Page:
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As polysilicon prices rise further, to what extent could regionalised manufacturing ease volatility?

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REC Silicon is progressing with plans to restart polysilicon production at Moses Lake (pictured) in North America. Image: REC Silicon.

Despite ending 2021 and starting 2022 with continued declines, the price of polysilicon has once again experienced protracted increases after China’s New Year festival at the start of this month. As the below chart illustrates, having fallen from RMB269/kg (US$42.59, or US$35.46/kg without China’s 20% sales tax) at its recent height in late November and early December, pricing fell to RMB230/kg in early to mid-January 2022.

But since mid-January, the price has edged steadily northwards, driven by demand and new purchasing orders signed either side of Chinese New Year. This week saw the average price edge further north, with high prices of RMB250/kg and beyond. Wafer prices have risen in tandem – LONGi this week confirmed the prices for its suite of wafers had risen to four-month highs – with pricing further down the value chain set to follow suit.

Despite broad consensus that pricing will normalise eventually, movement seen at the start of the year has lent further weight to forecasts suggesting it will be later, rather than sooner, that prices return to pre-pandemic levels. Much greater quantities of additional polysilicon production capacity are required, with only limited new capacity set to come onstream in the first three quarters of 2022.

Further pricing volatility has once again brought into contrast the lack of PV manufacturing outside of China, and in particular the production of certain materials and components further up the value chain, including polysilicon and ingoting and wafering.

While the likes of Hemlock, REC Silicon and Wacker Chemie all hold polysilicon production facilities outside of mainland China, there are not quantities of production sufficient enough – at least yet – to make a meaningful difference in material price. Efforts are afoot to resolve that issue, however, with policy supports such as India’s production linked incentive and the Solar Energy Manufacturing for America (SEMA) act in the US, both of which intend to support the development of polysilicon production plants in their respective countries.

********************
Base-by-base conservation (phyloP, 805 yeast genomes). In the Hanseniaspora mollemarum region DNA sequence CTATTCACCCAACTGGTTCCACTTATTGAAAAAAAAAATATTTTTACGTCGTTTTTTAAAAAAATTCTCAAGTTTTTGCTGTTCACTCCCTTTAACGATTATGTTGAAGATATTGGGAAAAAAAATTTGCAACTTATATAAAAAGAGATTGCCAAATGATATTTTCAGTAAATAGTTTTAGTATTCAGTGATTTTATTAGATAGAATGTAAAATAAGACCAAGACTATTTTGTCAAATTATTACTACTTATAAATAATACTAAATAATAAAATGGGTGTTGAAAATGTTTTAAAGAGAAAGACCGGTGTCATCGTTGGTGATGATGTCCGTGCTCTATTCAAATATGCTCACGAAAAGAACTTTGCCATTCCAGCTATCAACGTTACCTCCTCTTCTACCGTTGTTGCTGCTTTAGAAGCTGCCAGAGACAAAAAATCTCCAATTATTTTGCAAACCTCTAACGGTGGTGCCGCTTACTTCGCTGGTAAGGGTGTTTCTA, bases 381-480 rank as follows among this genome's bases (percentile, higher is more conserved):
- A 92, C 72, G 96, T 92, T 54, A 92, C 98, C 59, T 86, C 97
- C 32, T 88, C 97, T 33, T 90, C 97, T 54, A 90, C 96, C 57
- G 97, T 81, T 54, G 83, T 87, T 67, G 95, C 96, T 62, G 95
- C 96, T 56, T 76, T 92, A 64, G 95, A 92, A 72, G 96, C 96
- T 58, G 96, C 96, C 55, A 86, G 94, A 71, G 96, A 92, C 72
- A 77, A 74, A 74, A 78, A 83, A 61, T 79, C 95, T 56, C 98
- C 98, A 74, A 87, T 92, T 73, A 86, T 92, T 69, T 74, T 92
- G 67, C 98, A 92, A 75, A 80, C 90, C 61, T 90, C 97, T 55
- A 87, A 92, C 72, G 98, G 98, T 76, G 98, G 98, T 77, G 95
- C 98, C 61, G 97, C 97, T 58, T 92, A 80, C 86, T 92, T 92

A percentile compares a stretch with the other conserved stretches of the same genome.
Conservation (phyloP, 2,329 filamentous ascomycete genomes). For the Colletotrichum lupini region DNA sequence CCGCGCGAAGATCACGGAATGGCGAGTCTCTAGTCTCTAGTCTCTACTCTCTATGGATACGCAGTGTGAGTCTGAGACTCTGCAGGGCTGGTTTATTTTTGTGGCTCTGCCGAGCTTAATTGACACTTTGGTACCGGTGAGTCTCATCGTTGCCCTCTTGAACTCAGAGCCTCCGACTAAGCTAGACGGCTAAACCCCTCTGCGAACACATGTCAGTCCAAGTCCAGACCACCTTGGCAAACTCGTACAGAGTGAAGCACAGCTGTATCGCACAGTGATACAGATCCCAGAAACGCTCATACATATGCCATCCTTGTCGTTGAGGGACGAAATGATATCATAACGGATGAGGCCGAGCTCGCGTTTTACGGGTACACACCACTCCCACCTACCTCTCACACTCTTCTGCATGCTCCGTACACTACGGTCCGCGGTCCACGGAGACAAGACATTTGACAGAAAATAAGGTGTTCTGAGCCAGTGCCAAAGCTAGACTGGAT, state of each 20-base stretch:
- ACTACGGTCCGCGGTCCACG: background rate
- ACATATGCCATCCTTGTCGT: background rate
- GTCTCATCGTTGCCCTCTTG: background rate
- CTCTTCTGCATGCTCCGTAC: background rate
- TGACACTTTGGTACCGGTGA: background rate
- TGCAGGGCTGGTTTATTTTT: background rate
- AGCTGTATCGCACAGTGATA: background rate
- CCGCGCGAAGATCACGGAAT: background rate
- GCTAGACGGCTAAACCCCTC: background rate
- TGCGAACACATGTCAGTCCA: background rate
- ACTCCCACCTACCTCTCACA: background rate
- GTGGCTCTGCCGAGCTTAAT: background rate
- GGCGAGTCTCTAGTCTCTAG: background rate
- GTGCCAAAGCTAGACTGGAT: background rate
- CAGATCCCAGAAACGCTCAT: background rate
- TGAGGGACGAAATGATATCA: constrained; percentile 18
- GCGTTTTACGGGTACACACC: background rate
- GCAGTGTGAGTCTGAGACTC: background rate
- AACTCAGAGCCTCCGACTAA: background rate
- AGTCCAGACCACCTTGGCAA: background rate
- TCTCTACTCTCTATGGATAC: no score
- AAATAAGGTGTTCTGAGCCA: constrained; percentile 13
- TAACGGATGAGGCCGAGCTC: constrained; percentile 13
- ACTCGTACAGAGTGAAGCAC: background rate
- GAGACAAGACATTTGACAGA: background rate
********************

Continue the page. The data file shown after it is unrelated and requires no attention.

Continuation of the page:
Policy supports aside, there is also the need to secure the appropriate equipment and technological expertise necessary to produce polysilicon of sufficient purity, something which could yet be another major chokepoint.

Johannes Bernreuter of polysilicon research firm Bernreuter Research points to the issues faced historically by companies assembling polysilicon production facilities outside of China, noting Qatar’s QSTec in 2017 in particular, which used equipment from the now defunct Centrotherm SITec, describing it as the “negative example par excellence” for the industry.

Speaking to PV Tech Premium late last year, PVEL chief executive Jenya Meydbray said that while a strong regionalisation of PV module manufacturing is to be expected in the coming years, the next question is to what extent this extends to cell, wafers and further up the chain. There’s also a greater risk inherent with establishing entire value chains in new geographies. “A new factory is one source of risk, because you have new kinks to work out. A much larger source of risk is a new manufacturing geography altogether,” Meydbray said. While talent and experience across the solar production chain may be relatively available in China and Southeast Asia, it’s far less so in North America, India and Europe, for instance.

Bernretuer says a lot depends on the availability of sound engineering practices and equipment, noting examples of good practice, such as TianREC in China, where initial mistakes were worked out.

Therefore, it is vitally important that new entrants to polysilicon production tap into tried and tested equipment and talent. In the US this could be straightforward, with REC Silicon in particular moving towards restarting Moses Lake, however Bernreuter remains sceptical of the potential for polysilicon production in India, given its past of underdelivering on initial premise.

Reaching the purities necessary for n-type wafer production could, however, be tricker, while Bernreuter also notes the absence of ingoting and wafering facilities outside of China, driven by the necessary capex and economies of scale, rather than a lack of skilled workforce.

Greater regionalised polysilicon production, while welcome, would therefore not be any great panacea to cost volatility seen today, at least not until the regionalisation of PV manufacturing spreads throughout the value chain.

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